Functional Analysis is adaptable for personalized analysis, acknowledging that different people hear the same music in different ways. Depending on context, aural attention, and other factors, different performers may wish to bring out different aspects of a piece of music. There are many ways in which notes may look the same while having more than one potential meaning, but the simplest is the example of the Tonic Relative versus the Predominant Variant. Because the chord in the following example has two pitches in common with the tonic triad of C major (C and E), some may hear this chord as a relative of the C major triad. However, in another context, the ear may focus on the pitches in common with the predominant triad of F major (A and C), and in that case we may hear it as more closely linked with the F major triad.


One of the principal performer-directed aspects is the flexibility of levels; different levels of analysis may be appropriate for different levels of performer (or amount of time till performance). If there is not enough time to perform a detailed analysis, Functional Analysis trains musicians to start on a larger level of analysis and then later zoom into details. While it is definitely possible to decide to use Roman numerals in a similar fashion for different levels – all detail or only structural chords – the very vertical nature of Roman numerals makes it harder to do so. Also, as Roman numerals are usually conceived on a detailed level and then later zoomed out, this leads students of Roman numeral analysis to begin small and only later look at bigger structures. However, Functional Analysis is designed to start on the bigger structure level and then later zoom in. Levels are also useful as a pedagogical tool for theorists who wish to continue on to Schenkerian Analysis.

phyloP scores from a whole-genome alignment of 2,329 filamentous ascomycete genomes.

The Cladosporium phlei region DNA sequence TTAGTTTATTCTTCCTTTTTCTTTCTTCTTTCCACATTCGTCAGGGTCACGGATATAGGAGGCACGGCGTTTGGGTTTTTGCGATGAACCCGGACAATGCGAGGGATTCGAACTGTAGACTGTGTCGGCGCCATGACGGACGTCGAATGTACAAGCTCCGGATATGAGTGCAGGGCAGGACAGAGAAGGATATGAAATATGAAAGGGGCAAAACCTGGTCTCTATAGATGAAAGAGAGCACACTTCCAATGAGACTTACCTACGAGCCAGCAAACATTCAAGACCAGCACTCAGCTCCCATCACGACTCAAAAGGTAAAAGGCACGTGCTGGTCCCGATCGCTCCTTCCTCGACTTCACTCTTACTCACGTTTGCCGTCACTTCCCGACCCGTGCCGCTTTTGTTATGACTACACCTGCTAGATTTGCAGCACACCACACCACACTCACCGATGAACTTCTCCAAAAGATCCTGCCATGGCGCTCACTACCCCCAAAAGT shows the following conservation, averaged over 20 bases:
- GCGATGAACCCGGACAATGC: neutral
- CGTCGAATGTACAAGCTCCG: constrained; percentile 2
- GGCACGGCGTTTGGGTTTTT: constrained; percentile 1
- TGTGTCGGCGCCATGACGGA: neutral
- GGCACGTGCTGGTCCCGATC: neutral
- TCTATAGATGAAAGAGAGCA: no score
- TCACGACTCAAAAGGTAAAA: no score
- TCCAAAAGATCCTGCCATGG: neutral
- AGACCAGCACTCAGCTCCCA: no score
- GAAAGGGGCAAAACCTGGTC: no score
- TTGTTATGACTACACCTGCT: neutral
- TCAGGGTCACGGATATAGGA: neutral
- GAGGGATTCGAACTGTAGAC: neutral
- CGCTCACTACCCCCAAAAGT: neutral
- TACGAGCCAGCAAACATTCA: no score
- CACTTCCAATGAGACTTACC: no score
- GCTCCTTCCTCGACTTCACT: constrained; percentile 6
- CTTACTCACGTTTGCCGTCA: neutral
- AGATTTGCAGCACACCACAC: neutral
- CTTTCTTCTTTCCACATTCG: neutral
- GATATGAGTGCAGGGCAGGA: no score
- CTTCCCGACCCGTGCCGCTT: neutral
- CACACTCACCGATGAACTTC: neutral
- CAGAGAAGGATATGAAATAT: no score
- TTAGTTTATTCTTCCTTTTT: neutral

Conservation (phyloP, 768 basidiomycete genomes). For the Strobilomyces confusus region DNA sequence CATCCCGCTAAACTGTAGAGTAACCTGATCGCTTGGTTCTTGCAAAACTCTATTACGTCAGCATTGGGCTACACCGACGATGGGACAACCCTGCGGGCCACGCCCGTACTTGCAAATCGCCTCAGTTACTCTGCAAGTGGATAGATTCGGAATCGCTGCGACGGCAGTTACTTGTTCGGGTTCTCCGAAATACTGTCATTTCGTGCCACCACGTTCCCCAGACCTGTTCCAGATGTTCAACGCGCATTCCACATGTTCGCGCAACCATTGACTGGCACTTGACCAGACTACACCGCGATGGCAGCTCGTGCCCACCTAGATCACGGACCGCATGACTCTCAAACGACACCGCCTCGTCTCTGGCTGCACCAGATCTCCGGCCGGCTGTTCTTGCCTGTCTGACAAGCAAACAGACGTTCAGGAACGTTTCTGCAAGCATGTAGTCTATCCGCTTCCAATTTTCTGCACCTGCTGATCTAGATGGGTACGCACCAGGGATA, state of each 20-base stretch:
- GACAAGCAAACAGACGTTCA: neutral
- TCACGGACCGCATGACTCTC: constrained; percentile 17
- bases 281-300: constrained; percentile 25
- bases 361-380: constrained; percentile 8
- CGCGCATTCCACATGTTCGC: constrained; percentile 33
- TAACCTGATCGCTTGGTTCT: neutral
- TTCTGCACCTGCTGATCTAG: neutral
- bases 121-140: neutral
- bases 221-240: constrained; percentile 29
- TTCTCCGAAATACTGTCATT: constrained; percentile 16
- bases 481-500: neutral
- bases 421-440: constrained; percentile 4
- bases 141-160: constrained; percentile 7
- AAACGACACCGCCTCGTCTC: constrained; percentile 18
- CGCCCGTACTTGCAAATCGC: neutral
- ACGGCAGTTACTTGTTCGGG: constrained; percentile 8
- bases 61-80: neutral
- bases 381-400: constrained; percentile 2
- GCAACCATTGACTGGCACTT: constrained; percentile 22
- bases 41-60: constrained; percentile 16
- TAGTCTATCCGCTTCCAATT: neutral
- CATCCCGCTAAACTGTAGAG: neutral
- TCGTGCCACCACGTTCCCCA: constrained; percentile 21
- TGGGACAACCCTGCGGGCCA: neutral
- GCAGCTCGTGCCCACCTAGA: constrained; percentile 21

While on the surface Functional Analysis may not look all that different from Roman numeral analysis, I have found it leads to new or different understandings of harmony. Tonic and Dominant functions are already fairly commonly used, but secondary functions (replacements of the primary functions) are more challenging to talk about with current labels, because Roman numerals are based on pitch membership of a chord and do not allow multiple labels for the different functions of the same notes (as noted above). Also, predominants are acknowledged to be the most flexible and flavorful category in harmonic analysis – this is where interesting chromatic chords such as Augmented Sixths and Neapolitans occur. Functional Analysis draws connections between different flavors of predominant and helps both to show their similarities and to remember their differences, reminding analysts that these sometimes confusing altered chords are just that, simple alterations of the primary predominant function (or one of its substitutes), and that these alterations follow the voice-leading principles we are familiar with.